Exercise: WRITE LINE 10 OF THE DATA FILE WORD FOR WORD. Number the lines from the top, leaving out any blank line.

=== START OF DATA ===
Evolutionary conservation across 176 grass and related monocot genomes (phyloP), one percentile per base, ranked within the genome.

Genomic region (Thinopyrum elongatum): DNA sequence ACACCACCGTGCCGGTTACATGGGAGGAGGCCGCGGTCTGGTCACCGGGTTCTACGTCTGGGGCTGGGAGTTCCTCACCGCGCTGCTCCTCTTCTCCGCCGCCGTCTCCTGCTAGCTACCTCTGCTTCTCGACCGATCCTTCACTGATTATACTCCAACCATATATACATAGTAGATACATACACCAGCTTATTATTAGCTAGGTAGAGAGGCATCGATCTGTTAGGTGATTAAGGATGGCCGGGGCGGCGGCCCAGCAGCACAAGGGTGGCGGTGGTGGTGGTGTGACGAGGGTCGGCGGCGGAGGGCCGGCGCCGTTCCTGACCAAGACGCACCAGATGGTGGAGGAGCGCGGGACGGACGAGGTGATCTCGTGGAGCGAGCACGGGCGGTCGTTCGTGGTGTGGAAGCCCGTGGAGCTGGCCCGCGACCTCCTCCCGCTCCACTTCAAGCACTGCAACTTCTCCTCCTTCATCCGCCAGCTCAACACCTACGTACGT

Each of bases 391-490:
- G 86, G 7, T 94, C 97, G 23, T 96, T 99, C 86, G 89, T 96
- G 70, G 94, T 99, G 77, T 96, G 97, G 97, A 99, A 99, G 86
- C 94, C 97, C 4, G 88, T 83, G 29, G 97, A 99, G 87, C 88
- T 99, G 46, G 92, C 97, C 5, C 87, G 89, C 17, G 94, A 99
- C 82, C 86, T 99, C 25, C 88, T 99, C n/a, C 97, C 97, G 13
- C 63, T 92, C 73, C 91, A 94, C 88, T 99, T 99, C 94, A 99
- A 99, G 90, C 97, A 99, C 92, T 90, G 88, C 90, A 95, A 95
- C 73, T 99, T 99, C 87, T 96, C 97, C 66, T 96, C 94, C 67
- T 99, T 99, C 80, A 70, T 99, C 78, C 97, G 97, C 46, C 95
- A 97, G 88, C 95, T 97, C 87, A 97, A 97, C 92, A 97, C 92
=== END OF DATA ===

- A 99, G 90, C 97, A 99, C 92, T 90, G 88, C 90, A 95, A 95